Facebook is facing a possible class action lawsuit in Australia and small fines in the UK, as the fallout from the Cambridge Analytica scandal continues.
First to the UK where Britain’s privacy watchdog has announced it plans to fine Facebook £500,000 for failing to keep its users’ information safe.
That’s the maximum penalty for two breaches of the 1998 Data Protection Act.
The UK investigation into the use of data analytics in political campaigns began in May 2017, but the focus shifted to the social media network in February this year when it emerged the data of 87 million Facebook users ended up in the hands of Cambridge Analytica.
The Information Commissioner’s Office (ICO) investigation concluded that Facebook “contravened the law by failing to safeguard people’s information”. It also found the company failed to be transparent about how people’s data was harvested by others.
According to The Guardian, Facebook generated £500,000 in revenue every five and a half minutes in the first quarter of 2018. Because the Cambridge Analytica breach occurred in 2014 the ICO is unable to enforce the much tougher penalties introduced by GDPR in May this year, which caps fines at €20 milion or 4 per cent of global revenue.
Facebook will have the chance to respond to the Commissioner before a final decision is made.
Facebook’s chief privacy Officer, Erin Egan, told the Guardian: “As we have said before, we should have done more to investigate claims about Cambridge Analytica and take action in 2015. We have been working closely with the ICO in their investigation of Cambridge Analytica, just as we have with authorities in the US and other countries. We’re reviewing the report and will respond to the ICO soon.”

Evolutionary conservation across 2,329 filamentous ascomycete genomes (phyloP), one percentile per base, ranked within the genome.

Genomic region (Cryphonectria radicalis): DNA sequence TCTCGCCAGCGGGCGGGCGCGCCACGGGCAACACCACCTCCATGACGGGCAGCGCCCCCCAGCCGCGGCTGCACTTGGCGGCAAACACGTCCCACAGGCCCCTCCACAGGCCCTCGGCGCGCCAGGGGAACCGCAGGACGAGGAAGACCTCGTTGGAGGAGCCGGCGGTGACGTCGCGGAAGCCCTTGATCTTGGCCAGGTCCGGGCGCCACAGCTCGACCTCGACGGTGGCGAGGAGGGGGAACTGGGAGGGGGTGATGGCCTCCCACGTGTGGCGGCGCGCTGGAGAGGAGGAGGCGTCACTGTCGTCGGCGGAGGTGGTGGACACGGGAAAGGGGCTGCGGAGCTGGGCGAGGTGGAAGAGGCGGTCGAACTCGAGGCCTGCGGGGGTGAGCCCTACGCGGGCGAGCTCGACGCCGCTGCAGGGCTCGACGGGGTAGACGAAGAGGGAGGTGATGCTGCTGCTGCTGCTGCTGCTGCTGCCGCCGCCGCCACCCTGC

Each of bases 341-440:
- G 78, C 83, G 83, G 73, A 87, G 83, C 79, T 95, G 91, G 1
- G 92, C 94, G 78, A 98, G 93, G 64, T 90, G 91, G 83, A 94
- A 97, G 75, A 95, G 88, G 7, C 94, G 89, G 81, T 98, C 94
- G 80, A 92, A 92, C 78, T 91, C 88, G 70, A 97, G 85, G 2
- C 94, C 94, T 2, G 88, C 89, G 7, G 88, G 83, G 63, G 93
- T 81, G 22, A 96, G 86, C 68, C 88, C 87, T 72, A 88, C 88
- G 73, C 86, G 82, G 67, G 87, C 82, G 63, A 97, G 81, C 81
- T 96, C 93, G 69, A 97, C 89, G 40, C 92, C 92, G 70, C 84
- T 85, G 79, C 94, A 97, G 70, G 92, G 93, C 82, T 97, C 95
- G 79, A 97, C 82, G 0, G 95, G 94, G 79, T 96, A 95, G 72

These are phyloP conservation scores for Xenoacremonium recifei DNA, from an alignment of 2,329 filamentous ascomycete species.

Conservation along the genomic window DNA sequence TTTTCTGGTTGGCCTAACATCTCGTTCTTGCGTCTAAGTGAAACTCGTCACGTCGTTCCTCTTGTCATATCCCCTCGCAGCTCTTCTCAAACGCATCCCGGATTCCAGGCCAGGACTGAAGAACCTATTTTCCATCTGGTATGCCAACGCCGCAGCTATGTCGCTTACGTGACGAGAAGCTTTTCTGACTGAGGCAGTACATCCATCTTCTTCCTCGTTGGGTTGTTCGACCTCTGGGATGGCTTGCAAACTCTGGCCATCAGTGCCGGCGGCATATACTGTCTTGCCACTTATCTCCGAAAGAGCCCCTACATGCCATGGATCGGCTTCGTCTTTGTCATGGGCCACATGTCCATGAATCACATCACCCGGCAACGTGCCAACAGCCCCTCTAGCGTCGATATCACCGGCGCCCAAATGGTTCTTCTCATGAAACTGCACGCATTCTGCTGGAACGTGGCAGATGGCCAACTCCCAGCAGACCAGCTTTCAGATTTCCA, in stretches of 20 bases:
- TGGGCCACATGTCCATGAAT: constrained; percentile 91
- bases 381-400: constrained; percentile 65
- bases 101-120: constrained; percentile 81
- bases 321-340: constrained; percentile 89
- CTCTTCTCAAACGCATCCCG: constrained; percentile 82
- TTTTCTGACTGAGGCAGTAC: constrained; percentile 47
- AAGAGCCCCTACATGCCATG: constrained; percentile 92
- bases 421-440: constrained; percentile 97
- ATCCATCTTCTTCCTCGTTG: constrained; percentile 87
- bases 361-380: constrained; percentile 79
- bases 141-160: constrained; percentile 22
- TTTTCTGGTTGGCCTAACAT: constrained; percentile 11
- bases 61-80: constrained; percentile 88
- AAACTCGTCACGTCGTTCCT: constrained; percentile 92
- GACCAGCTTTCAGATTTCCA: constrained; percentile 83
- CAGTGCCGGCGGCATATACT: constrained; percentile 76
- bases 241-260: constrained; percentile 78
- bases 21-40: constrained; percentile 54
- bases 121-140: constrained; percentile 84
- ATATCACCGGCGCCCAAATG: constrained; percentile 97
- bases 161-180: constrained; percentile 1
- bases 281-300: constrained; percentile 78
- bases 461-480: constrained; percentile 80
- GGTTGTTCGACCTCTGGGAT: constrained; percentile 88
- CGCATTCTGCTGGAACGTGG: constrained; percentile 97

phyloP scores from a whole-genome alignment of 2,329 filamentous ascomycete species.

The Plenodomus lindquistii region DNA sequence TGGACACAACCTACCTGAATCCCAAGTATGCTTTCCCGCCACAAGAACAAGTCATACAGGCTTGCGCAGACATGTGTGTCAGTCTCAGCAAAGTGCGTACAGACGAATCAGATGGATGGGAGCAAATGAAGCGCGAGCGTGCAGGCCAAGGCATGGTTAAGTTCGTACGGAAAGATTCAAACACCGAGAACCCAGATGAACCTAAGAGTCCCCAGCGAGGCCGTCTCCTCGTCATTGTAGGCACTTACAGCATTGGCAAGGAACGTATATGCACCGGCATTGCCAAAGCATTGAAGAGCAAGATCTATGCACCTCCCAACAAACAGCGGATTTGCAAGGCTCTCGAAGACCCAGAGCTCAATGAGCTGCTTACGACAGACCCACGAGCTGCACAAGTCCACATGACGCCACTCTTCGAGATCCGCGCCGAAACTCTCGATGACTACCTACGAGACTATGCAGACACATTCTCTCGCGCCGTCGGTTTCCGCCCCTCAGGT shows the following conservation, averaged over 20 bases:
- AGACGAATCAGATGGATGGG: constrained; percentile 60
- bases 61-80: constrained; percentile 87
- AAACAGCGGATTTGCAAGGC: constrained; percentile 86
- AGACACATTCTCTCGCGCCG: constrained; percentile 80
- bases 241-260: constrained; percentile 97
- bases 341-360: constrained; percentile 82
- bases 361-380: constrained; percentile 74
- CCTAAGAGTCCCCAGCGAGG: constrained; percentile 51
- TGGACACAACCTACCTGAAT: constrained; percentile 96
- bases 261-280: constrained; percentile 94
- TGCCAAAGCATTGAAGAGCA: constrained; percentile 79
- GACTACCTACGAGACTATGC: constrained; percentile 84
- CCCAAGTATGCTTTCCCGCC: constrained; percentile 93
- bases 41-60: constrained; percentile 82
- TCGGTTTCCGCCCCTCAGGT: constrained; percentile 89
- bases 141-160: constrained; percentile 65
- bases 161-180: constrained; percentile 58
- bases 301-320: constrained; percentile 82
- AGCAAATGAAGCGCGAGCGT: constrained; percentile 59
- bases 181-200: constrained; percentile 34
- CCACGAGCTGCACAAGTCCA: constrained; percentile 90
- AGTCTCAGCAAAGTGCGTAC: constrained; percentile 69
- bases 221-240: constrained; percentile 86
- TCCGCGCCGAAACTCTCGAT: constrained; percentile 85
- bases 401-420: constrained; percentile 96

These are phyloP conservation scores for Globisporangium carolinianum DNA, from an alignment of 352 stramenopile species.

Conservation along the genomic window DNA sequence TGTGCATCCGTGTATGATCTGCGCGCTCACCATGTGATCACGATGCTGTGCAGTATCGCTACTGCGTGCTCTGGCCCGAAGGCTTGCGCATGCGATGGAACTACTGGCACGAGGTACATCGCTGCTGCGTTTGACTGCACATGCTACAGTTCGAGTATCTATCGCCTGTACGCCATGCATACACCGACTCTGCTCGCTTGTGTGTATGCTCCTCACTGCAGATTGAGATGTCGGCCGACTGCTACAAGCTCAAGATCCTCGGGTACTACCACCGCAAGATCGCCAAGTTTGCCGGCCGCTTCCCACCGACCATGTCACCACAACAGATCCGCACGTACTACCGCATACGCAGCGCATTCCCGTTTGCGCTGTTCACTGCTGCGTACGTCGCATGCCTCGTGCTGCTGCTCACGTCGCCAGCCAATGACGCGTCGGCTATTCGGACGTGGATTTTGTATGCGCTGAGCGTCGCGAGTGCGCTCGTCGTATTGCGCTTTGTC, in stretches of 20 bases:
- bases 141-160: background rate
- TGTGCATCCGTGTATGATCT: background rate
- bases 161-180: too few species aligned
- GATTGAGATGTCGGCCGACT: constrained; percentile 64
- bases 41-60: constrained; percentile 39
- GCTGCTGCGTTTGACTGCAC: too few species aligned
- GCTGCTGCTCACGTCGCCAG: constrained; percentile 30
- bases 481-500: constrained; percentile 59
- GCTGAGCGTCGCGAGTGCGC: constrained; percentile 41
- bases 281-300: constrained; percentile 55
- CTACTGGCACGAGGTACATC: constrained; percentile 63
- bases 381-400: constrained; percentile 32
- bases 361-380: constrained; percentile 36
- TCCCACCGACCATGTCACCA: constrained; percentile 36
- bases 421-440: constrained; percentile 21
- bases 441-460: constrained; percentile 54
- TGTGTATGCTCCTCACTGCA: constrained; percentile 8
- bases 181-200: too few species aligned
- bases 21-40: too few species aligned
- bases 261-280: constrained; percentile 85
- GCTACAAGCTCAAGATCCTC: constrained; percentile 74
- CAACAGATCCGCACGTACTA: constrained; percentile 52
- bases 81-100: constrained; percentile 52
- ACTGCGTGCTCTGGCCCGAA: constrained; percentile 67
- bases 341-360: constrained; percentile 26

The ICO investigation is more broadly examining the influence of analytics digital marketing tactics on elections.
“We are at a crossroads. Trust and confidence in the integrity of our democratic processes risk being disrupted because the average voter has little idea of what is going on behind the scenes,” said information commissioner Elizabeth Denham.
“New technologies that use data analytics to micro-target people give campaign groups the ability to connect with individual voters. But this cannot be at the expense of transparency, fairness and compliance with the law.”
Class Action Threat
More than 310,000 Australians were caught up in the Cambridge Analytica scandal, which is also being investigated by the Office of the Australian Information Commissioner (OAIC).
In response, litigation funder IMF Bentham is inviting those Australians who were affected to join a class action on a “no win, no pay” basis by July 31.
Yesterday the IMF Bentham released a statement saying it had lodged a representative complaint with the OAIC seeking “compensation for Facebook users arising from Facebook’s alleged breaches of the Australian Privacy Principles contained in the Privacy Act 1988.”
“The alleged breaches surround the circumstances in which a third party, Cambridge Analytica, gained unauthorised access to users’ profiles and information. The complaint seeks financial recompense for the unauthorised access to, and use of, their personal data,” the IMF Bentham statement said.
A class action lawsuit could be launched depending on the OAIC response.